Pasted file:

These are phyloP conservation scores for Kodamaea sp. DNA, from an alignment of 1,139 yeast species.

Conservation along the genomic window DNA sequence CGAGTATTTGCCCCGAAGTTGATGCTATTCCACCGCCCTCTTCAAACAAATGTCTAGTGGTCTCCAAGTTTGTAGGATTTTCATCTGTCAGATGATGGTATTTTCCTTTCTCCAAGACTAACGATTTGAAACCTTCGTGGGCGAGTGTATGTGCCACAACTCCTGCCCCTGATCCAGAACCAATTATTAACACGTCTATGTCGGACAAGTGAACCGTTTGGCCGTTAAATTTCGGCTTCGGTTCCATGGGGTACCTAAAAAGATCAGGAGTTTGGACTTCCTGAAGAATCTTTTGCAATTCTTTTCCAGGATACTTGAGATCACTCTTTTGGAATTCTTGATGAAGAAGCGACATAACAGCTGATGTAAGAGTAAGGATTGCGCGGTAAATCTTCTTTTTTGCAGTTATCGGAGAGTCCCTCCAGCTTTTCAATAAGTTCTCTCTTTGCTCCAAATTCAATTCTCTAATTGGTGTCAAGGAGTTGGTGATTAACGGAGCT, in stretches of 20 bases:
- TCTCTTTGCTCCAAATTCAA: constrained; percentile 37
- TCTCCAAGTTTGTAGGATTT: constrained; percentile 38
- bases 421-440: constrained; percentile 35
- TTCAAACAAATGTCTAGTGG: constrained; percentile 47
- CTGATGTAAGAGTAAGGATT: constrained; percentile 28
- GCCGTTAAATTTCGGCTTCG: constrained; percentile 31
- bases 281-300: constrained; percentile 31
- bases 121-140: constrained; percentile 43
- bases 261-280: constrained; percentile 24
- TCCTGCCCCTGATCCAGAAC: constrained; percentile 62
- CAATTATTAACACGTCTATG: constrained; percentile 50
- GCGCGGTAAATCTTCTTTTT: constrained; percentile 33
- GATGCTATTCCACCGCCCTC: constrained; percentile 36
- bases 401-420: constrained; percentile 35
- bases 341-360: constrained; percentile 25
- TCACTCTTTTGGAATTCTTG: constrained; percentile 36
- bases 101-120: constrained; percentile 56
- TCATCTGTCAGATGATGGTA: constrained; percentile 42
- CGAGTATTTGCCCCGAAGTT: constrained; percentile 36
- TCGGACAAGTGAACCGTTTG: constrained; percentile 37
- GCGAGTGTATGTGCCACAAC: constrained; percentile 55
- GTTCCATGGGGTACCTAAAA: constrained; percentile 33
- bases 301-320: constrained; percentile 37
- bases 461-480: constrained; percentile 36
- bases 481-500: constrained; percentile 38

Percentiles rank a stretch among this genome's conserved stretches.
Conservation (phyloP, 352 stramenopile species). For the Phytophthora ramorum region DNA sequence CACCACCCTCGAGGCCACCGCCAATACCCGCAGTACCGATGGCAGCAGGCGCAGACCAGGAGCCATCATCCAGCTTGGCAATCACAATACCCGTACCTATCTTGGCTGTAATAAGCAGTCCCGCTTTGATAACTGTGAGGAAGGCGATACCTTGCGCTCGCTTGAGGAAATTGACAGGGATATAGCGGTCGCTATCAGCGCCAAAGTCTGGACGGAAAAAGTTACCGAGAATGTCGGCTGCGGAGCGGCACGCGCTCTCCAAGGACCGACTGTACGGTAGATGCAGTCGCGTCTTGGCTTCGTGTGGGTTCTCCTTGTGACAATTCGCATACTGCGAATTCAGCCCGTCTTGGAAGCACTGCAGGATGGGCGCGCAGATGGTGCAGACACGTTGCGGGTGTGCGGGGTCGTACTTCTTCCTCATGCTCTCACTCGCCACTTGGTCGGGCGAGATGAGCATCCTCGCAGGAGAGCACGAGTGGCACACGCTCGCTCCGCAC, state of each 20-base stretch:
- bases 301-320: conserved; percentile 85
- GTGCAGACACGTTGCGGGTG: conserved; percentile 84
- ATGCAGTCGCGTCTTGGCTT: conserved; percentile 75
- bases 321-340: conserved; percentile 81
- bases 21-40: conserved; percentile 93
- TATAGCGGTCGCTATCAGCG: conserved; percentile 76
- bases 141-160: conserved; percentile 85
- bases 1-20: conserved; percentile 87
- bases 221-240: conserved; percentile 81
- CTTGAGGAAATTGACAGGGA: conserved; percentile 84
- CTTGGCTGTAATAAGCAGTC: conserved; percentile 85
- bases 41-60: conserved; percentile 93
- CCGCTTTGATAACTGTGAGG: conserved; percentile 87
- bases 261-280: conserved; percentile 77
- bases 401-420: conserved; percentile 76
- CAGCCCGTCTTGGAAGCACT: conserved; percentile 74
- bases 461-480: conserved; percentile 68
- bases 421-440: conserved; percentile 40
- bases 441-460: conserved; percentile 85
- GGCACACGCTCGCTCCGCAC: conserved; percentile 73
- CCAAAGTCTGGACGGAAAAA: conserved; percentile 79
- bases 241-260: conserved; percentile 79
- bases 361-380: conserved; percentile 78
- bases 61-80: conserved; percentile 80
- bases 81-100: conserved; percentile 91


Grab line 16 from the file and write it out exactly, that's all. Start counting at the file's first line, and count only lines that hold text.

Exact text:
- bases 401-420: constrained; percentile 35